“What customers are looking for is if you can get one machine that can accomplish a few tasks,” Hartje said. “In our case, it’s polymer detection, color detection and metal detection. If you need all those technologies in one machine, it’s less expensive.”
At the K show, Sesotec introduced its Flake Purifier+ line of sorting systems. The compact machines use cameras and near-infrared spectroscopy with hyperspectral imaging technology to allow for shape, color and material sorting, as well as metal separation. The compact machines can handle a variety of materials, including PET, HDPE and mixed plastics, and are designed for easy maintenance.
Four machine sizes are available, with throughputs ranging from 3.3 tons per hour to 6.6 tons per hour. The Flake Purifier+ machines feature an optimized material infeed system for more evenly distributed material flow and increased throughput, Hartje said. The machines also have the new SesoDesk operating software. Their dust-proof design protects the sensors, lighting units and electronics, while integrated connections for dust and label extraction make the recycling process more efficient, he said.
Sesotec also upgraded its Varisort line of optical sorting systems last year with software improvements and bigger working widths of about 9 feet for greater throughputs. The machines’ advanced sensor technologies can detect metal, color and polymer type. Hartje said Sesotec’s sensors can be programmed to detect approximately 17 million colors.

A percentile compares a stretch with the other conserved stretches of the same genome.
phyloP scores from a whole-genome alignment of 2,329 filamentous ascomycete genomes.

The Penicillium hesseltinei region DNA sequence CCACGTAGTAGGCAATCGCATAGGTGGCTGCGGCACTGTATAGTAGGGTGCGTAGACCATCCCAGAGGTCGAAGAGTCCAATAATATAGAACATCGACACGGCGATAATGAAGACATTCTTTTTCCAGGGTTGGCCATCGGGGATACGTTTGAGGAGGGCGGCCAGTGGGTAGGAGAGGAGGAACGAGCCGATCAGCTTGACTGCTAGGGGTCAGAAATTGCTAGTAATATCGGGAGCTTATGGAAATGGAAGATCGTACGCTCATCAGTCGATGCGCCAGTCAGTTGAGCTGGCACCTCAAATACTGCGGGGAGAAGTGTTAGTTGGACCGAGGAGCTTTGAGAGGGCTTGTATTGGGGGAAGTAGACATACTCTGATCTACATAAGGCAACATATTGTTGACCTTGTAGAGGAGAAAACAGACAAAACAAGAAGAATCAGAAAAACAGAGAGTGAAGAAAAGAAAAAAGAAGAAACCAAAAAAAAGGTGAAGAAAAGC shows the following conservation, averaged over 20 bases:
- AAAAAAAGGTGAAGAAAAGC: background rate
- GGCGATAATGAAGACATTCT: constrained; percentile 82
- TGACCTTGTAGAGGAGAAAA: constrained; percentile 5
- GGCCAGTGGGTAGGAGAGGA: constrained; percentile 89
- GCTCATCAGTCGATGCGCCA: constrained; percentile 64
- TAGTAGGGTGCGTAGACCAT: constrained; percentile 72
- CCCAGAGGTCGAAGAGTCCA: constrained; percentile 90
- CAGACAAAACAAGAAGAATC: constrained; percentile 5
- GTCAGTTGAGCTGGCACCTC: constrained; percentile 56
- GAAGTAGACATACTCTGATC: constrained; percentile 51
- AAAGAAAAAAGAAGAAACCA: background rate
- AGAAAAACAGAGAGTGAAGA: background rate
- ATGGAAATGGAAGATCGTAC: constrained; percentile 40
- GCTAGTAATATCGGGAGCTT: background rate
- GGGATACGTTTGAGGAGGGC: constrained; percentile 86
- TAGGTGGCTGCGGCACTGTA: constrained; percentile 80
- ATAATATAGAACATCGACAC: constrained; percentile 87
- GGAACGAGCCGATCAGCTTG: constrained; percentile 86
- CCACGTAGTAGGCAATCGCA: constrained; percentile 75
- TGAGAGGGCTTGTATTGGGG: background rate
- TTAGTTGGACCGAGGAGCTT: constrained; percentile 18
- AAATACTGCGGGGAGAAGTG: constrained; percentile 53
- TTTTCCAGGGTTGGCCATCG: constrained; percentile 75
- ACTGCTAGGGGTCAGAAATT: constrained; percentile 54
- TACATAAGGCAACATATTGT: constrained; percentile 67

TOMRA SORTING SOLUTIONS
At the K show, Tomra Sorting Solutions, Asker, Norway, exhibited its recently upgraded Autosort Flake sorting system, which sorts plastic flakes by color and material type while simultaneously detecting ferrous and nonferrous metals.
The company now is offering a new option for Autosort Flake; the new Reflect feature allows the user to sort opaque materials by color. Autosort Flake normally works in transmission mode, using a backlight, which means that the products to be sorted are on a chute between the camera and the light, said Alexander Wolf, sales engineer for Tomra. The Reflect option allows the machine to sort in reflection mode, in which the light and the camera are on the same side of the material to be sorted. This is useful for color sorting of opaque materials such as HDPE, Wolf said. Existing Autosort Flake systems can be upgraded with the new technology.